Journal of cardiovascular electrophysiology vol:12 issue:12 pages:1387-92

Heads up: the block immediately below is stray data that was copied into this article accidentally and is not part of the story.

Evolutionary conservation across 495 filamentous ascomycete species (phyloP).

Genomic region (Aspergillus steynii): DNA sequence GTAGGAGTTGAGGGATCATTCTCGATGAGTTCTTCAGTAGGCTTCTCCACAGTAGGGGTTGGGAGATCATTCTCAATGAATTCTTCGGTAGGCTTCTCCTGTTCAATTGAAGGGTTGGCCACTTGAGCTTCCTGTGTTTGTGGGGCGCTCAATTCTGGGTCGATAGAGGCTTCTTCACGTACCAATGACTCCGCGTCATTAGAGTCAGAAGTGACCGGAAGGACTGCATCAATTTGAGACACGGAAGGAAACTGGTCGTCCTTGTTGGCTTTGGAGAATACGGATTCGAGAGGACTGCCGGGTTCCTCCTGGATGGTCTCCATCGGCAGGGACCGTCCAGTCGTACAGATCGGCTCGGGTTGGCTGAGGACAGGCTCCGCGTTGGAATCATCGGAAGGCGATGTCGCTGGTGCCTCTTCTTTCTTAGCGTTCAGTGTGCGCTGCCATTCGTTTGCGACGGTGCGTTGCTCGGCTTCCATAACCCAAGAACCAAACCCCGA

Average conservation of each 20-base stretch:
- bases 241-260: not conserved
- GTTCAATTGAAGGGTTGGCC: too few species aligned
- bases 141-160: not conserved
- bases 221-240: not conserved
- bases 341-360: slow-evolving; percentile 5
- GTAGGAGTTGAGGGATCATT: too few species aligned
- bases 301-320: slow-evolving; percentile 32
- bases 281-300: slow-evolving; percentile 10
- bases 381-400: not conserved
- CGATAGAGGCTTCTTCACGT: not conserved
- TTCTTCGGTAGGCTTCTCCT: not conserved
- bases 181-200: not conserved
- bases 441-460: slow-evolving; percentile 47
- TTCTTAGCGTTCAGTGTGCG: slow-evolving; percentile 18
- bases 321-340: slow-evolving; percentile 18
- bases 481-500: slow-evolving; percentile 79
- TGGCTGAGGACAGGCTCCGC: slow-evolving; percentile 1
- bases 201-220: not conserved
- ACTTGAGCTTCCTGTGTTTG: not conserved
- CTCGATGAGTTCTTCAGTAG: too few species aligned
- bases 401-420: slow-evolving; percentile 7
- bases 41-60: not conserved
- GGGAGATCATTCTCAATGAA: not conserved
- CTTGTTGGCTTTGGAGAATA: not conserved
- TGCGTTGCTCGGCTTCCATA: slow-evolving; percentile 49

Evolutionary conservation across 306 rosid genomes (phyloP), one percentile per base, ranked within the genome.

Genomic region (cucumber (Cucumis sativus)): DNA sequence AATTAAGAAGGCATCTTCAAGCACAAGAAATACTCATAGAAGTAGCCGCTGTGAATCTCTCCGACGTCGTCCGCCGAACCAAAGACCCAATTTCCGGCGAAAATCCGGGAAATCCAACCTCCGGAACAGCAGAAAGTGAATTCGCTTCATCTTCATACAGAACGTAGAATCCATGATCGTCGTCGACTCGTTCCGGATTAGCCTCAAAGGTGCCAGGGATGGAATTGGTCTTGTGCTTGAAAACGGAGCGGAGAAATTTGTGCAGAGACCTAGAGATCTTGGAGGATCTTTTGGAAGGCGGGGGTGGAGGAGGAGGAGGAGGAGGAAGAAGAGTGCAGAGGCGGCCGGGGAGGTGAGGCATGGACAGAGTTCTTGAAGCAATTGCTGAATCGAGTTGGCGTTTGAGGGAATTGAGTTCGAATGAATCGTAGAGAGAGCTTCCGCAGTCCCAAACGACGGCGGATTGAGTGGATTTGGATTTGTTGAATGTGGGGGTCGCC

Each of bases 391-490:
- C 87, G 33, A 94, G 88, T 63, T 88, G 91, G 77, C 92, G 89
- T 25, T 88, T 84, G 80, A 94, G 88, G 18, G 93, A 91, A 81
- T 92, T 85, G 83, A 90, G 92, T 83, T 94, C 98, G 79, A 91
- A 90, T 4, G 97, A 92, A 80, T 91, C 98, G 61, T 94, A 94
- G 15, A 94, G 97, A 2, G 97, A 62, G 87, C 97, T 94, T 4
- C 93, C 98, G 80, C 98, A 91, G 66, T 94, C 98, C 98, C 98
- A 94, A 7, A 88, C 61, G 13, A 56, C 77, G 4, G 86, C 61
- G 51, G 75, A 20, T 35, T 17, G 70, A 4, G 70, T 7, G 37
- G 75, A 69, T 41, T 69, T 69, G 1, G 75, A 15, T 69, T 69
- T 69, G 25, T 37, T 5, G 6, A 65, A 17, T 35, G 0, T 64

INTRODUCTION: It is well established that rapid atrial rates, as in atrial fibrillation (AF), cause atrial electrical and structural remodeling leading to the maintenance of AF. The role of neurohumoral changes in this pathophysiologic vicious circle remains unclear. METHODS AND RESULTS: We followed the concentrations of angiotensin II (AT II) and atrial natriuretic peptide (ANP) in a sheep model of AF. The sheep were atrially paced at 600 beats/min for 15 weeks. Electrophysiologic study was performed at regular intervals, and venous blood samples were taken. There was a slow increase in the vulnerability for AF. The cumulative incidence of sustained AF was 80% after 15 weeks of pacing. This increased vulnerability for AF was accompanied by atrial electrical remodeling and an increase in atrial pressure. AT II increased rapidly and stayed elevated: 17+/-4 pg/mL at baseline, and 40+/-11 and 39+/-7 pg/mL after 1 and 12 weeks of pacing, respectively. ANP rose more progressively: 35+/-7 pg/mL at baseline, and 72+/-17, 95+/-10, and 106+/-23 pg/mL after 1, 3, and 12 weeks, respectively. ANP levels correlated with atrial pressure and inducibility of AF. There was no relation between these parameters and AT II levels. CONCLUSION: AT II and ANP increased significantly in this animal model of AF. Elevation of AT II occurs early and seems to be dependent on rapid atrial rate rather than the presence of AF. ANP increased more progressively. It paralleled the inducibility of AF and atrial stretch. Both neurohumoral pathways may form a potential therapeutic target for treatment of patients with AF.